Over the last several years, a growing trend toward gourmet hamburgers has spread from America’s largest metropolitan areas to smaller cities and towns nationwide, but the trend largely missed Birmingham, Alabama, with just one gourmet burger bar opening over the last few years. But this summer has seen the opening of a new place in the Lakeview neighborhood called Jack Brown’s Beer and Burger Joint, the first foray out of Virginia for the Harrisonburg-based chain. I had occasion to try it on my way through Birmingham last week en route to the A3C Hip-Hop Conference in Atlanta, and I was quite impressed. The menu is rather simple, actually, a number of designer hamburgers, french fries, and beers. The burgers are made with wagyu beef, and I chose one with barbecue sauce, bacon and cheese, that was absolutely delicious, if a little small. The french fries were golden brown, crispy and plentiful. And there was a very unusual and tempting dessert- a fried oreo cookie, which proved to be something like a beignet with an oreo cookie inside. Prices were reasonable, and the atmosphere cheerful, in a dive bar sort of way. Jack Brown’s will definitely be my go-to on future trips to Birmingham, and they’re on their way to Nashville as well.
After the late afternoon listening session at Cutting Edge NOLA, I was in the mood for a burger, and after looking at all the various burger options, I decided to try Charcoal’s Gourmet Burger Bar uptown on Magazine Street. Charcoal’s is a large two-story restaurant on Magazine at Jackson, with a downstairs that seems to be a to-go location, and an upstairs bar for the dine-in customers. The upstairs bar also has balconies on its Magazine and Jackson Street sides, but the late afternoon had seen a line of thunderstorms, so everything was wet outside. The menu at Charcoal’s is interesting, and offers a choice between a number of predesigned specialty burgers, or the option to build your own . Meat choices include elk, antelope, turkey, bison, akaushi, shrimp, and even a vegetable burger for those who don’t want meat. There are also choices of cheeses, other toppings, Benton’s bacon, and freshly cut french fries. Prices are not cheap, but the charming space, attentive service and unparalleled burger options make Charcoal’s worth the price.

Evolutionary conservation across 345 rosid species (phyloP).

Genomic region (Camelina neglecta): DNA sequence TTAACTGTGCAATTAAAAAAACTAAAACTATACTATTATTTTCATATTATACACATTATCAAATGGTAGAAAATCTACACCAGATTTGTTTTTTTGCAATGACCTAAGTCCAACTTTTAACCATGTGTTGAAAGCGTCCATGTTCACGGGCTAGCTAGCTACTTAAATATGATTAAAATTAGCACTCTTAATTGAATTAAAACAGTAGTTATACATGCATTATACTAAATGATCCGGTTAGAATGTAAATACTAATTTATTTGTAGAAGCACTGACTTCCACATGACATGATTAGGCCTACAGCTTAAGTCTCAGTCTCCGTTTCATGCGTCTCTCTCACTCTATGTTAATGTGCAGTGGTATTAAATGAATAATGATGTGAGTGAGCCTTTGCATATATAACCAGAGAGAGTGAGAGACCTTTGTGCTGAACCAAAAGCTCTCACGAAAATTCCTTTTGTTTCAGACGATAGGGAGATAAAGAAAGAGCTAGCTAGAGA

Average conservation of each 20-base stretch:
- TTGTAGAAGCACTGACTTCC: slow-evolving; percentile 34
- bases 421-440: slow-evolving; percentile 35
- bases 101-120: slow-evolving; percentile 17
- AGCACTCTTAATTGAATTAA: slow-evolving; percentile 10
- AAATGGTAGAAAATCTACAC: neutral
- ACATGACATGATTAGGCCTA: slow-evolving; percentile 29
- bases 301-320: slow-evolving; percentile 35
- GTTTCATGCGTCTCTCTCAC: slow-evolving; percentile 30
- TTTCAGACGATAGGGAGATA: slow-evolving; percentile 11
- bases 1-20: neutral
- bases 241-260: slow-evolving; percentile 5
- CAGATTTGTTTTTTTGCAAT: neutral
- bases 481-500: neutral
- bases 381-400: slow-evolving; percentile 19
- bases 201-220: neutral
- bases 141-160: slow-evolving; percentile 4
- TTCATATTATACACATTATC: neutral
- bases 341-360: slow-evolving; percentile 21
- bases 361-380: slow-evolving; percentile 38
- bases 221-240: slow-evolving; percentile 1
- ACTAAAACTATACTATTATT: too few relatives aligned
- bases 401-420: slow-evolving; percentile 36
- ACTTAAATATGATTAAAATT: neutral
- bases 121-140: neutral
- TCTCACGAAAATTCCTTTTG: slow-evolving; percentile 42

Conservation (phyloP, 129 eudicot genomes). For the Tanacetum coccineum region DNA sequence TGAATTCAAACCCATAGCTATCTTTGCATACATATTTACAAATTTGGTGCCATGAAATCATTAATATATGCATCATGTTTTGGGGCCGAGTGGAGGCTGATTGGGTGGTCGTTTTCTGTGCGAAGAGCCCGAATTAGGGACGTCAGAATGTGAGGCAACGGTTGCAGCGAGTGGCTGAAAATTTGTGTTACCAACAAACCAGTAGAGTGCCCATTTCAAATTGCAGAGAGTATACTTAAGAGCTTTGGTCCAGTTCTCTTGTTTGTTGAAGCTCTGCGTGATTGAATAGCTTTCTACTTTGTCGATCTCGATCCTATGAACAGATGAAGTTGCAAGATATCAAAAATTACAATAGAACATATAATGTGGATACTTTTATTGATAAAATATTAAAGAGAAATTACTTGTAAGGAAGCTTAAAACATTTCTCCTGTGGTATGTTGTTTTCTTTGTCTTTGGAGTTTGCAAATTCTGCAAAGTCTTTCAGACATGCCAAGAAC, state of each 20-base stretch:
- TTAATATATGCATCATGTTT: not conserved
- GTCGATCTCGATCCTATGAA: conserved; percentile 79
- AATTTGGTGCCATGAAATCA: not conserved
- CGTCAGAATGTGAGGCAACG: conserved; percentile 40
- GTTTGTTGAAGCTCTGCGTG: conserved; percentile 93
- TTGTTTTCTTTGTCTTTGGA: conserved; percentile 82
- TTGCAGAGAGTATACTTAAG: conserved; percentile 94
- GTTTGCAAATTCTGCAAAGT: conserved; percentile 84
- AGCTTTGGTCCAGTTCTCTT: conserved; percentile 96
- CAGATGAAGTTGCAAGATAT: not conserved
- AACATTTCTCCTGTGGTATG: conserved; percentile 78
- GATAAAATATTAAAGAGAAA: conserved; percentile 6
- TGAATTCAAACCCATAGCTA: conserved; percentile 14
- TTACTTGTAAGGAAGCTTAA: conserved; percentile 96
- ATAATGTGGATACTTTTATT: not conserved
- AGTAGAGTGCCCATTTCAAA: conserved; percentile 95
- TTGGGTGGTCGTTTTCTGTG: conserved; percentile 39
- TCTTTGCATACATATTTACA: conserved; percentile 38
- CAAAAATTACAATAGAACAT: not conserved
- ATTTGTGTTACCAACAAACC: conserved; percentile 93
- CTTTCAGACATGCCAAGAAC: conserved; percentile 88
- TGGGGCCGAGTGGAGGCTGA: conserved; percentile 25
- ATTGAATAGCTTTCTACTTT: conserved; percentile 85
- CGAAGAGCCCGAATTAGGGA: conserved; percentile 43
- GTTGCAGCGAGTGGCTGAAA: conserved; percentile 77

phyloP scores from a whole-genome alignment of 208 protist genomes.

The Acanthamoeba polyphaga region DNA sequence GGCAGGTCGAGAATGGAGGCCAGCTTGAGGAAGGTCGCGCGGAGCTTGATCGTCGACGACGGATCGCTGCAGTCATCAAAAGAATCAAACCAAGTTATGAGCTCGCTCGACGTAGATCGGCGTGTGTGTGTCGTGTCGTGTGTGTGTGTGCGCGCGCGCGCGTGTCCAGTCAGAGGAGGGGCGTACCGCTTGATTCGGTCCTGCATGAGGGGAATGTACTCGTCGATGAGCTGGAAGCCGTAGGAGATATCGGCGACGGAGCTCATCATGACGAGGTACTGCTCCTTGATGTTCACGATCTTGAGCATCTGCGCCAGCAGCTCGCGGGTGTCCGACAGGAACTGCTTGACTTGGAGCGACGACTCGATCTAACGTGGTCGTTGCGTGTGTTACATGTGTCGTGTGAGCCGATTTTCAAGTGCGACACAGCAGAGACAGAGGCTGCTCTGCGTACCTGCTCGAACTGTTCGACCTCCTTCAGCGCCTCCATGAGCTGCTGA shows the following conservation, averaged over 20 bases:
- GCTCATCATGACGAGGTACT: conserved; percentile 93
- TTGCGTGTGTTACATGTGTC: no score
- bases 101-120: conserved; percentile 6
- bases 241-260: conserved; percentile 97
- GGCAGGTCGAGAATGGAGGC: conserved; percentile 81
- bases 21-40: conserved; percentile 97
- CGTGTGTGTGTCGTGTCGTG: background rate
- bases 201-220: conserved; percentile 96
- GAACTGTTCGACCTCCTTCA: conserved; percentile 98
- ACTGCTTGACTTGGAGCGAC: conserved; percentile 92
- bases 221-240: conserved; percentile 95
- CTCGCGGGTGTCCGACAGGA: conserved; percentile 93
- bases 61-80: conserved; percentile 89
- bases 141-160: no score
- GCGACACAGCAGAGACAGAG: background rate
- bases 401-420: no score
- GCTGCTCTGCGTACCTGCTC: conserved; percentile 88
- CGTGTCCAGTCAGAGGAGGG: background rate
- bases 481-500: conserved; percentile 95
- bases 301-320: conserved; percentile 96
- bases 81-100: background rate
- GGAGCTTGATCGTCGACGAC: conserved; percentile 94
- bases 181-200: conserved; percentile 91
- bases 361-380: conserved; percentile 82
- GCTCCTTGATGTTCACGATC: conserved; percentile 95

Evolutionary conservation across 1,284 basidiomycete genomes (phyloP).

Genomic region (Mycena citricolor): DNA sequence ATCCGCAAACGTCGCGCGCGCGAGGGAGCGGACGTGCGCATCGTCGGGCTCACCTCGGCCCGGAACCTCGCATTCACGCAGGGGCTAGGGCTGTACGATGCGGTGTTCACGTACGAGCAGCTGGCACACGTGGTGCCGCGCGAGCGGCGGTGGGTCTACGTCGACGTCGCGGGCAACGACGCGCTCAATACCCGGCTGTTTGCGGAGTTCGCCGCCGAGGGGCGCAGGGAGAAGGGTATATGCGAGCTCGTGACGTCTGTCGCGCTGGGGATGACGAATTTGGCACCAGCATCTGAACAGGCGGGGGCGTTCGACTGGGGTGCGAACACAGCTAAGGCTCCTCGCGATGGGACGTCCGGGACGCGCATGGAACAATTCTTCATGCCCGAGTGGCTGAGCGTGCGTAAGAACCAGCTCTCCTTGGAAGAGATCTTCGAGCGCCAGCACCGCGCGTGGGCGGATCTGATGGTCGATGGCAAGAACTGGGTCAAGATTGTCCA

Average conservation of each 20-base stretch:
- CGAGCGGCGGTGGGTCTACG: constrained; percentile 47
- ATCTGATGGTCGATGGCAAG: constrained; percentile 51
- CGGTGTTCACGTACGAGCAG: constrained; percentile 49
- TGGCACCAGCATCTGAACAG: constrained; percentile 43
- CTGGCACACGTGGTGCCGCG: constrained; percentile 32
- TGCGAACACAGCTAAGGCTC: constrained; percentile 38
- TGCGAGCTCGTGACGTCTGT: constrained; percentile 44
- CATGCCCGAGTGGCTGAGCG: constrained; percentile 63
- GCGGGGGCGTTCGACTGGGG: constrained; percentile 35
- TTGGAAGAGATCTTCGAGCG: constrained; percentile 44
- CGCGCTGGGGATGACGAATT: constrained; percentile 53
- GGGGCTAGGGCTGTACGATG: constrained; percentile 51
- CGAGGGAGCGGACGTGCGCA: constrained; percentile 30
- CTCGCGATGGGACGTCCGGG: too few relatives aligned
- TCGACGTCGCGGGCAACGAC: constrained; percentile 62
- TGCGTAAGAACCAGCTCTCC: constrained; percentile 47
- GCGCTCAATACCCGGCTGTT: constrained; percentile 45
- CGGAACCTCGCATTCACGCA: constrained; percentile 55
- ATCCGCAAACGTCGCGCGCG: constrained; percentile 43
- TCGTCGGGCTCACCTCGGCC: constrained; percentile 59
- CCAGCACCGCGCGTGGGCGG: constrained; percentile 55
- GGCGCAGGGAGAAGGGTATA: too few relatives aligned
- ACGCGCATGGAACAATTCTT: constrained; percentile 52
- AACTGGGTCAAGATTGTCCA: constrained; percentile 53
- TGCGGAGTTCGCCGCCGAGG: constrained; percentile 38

Tupelo, Mississippi has always had a big-city ambiance that belies its relatively small size. It has a large regional mall, its own TV station, a zoo, a large convention center and arena and a fairly big downtown, complete with tall buildings. Now, Tupelo also has a big-city steakhouse called Kermit’s Outlaw Kitchen on Main Street downtown, opened by the same people who run the Neon Pig in North Tupelo. KOK is not just a great steakhouse with great food and an attractive ambiance, but it is also a burgeoning part of the locavore movement, a trend toward restaurants locally sourcing almost everything. A wood-burning pit downstairs fills the restaurant with an inviting aroma, and this is where steaks are grilled and shucks of corn are roasted. My expertly-cooked filet mignon was accompanied by fingerling potatoes, which were delicious, and I had substituted a husk of roasted corn (also amazing) for the vegetables. The large upstairs dining room is bright and cheerful, with local art works on the walls and plenty of windows, but there is also seating around a downstairs bar near the pit. Although I’m not a beer drinker, there is a decent selection of craft beers, many of them regional, for those who like that sort of thing. Altogether, I had a great meal and good fun at Kermit’s Outlaw Kitchen, and will certainly be back.